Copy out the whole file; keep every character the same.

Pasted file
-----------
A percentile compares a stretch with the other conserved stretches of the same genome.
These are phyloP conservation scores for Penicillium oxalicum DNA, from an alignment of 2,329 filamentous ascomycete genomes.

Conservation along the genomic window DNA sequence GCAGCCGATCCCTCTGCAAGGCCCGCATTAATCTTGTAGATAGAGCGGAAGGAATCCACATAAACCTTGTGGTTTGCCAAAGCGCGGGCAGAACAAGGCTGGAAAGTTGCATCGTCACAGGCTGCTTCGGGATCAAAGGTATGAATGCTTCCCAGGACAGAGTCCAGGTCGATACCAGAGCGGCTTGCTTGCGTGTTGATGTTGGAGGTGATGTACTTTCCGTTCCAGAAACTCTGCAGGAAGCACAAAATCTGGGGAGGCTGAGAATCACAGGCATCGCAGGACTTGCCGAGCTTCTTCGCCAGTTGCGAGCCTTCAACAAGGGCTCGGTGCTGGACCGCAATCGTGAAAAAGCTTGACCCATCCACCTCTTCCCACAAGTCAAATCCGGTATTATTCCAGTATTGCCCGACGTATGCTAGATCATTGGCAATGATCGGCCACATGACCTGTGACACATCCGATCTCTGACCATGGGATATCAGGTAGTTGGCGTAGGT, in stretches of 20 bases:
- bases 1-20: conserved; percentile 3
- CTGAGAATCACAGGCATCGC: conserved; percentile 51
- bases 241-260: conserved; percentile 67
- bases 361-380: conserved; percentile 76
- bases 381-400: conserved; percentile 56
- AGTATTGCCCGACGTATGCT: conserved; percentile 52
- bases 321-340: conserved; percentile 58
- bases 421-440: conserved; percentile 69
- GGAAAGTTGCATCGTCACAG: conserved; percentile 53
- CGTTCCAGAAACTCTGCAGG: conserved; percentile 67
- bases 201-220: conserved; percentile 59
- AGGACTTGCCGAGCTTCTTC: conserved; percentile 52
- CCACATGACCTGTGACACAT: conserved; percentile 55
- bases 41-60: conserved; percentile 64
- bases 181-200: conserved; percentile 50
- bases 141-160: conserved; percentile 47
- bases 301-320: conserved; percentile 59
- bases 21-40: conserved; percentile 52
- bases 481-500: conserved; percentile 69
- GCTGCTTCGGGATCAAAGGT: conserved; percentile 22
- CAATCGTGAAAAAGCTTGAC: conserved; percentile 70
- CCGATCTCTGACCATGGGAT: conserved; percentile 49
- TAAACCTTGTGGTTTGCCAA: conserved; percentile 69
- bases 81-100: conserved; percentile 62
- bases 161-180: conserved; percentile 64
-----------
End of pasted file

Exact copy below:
A percentile compares a stretch with the other conserved stretches of the same genome.
These are phyloP conservation scores for Penicillium oxalicum DNA, from an alignment of 2,329 filamentous ascomycete genomes.

Conservation along the genomic window DNA sequence GCAGCCGATCCCTCTGCAAGGCCCGCATTAATCTTGTAGATAGAGCGGAAGGAATCCACATAAACCTTGTGGTTTGCCAAAGCGCGGGCAGAACAAGGCTGGAAAGTTGCATCGTCACAGGCTGCTTCGGGATCAAAGGTATGAATGCTTCCCAGGACAGAGTCCAGGTCGATACCAGAGCGGCTTGCTTGCGTGTTGATGTTGGAGGTGATGTACTTTCCGTTCCAGAAACTCTGCAGGAAGCACAAAATCTGGGGAGGCTGAGAATCACAGGCATCGCAGGACTTGCCGAGCTTCTTCGCCAGTTGCGAGCCTTCAACAAGGGCTCGGTGCTGGACCGCAATCGTGAAAAAGCTTGACCCATCCACCTCTTCCCACAAGTCAAATCCGGTATTATTCCAGTATTGCCCGACGTATGCTAGATCATTGGCAATGATCGGCCACATGACCTGTGACACATCCGATCTCTGACCATGGGATATCAGGTAGTTGGCGTAGGT, in stretches of 20 bases:
- bases 1-20: conserved; percentile 3
- CTGAGAATCACAGGCATCGC: conserved; percentile 51
- bases 241-260: conserved; percentile 67
- bases 361-380: conserved; percentile 76
- bases 381-400: conserved; percentile 56
- AGTATTGCCCGACGTATGCT: conserved; percentile 52
- bases 321-340: conserved; percentile 58
- bases 421-440: conserved; percentile 69
- GGAAAGTTGCATCGTCACAG: conserved; percentile 53
- CGTTCCAGAAACTCTGCAGG: conserved; percentile 67
- bases 201-220: conserved; percentile 59
- AGGACTTGCCGAGCTTCTTC: conserved; percentile 52
- CCACATGACCTGTGACACAT: conserved; percentile 55
- bases 41-60: conserved; percentile 64
- bases 181-200: conserved; percentile 50
- bases 141-160: conserved; percentile 47
- bases 301-320: conserved; percentile 59
- bases 21-40: conserved; percentile 52
- bases 481-500: conserved; percentile 69
- GCTGCTTCGGGATCAAAGGT: conserved; percentile 22
- CAATCGTGAAAAAGCTTGAC: conserved; percentile 70
- CCGATCTCTGACCATGGGAT: conserved; percentile 49
- TAAACCTTGTGGTTTGCCAA: conserved; percentile 69
- bases 81-100: conserved; percentile 62
- bases 161-180: conserved; percentile 64